Written by a historian, The Making of Asian America: A History traces immigration by Asians starting with trips to New Spain all the way to the present. The author does a great job of showing how the story is different for each country, and how famines and wars (often caused by US interventions) shaped the timing of arrivals. She also exposes the eyebrow-raising racism that was exercised on Asian immigrants, much worse than for European immigrants whose children could expect to blend in, one day. And she carefully deconstructs the “model minority” myth by showing that, while some Asian Americans are much more successful, as measured by education and income than average, Asian Americans can also be found in disproportionate numbers at the other end of the poverty scale.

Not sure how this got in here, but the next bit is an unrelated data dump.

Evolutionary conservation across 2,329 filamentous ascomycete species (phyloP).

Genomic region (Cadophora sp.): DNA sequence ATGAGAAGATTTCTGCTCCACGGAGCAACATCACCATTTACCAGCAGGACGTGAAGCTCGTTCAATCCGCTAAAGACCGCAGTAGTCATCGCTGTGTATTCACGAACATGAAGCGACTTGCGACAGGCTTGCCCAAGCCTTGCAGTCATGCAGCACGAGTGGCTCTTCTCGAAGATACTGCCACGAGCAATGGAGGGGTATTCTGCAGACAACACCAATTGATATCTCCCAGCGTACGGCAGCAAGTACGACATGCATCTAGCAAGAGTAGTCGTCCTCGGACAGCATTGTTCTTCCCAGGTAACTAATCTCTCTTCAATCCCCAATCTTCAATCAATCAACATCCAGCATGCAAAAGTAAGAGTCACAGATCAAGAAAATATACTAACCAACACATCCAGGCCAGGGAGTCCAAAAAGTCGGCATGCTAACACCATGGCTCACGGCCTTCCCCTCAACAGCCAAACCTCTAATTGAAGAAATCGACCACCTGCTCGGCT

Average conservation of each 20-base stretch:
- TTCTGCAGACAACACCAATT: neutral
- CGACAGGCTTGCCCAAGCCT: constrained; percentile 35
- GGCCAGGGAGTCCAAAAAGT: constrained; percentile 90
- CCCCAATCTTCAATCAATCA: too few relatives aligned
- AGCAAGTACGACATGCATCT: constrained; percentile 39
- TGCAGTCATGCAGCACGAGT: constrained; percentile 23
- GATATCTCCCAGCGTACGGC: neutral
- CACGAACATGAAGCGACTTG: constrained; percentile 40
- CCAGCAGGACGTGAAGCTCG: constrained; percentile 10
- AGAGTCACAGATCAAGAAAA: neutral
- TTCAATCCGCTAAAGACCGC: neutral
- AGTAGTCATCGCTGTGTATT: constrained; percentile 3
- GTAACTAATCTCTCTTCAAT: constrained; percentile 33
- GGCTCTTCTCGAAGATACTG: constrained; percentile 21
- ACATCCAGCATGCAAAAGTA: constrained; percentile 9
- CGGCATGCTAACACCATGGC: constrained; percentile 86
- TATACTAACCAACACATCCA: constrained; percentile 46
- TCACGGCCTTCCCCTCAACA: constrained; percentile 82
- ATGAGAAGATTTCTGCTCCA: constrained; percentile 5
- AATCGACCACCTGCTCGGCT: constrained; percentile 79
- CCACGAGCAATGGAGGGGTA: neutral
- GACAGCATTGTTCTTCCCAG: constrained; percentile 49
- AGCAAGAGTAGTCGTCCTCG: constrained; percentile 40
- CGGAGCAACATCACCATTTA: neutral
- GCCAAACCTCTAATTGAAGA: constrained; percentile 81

The book reminded me of Strangers from a Different Shore, although with more modern coverage, especially of Hmong immigration. I found it to be somewhat clunky, perhaps because built from already-written articles, each focused on a particular slice of history, but still very interesting.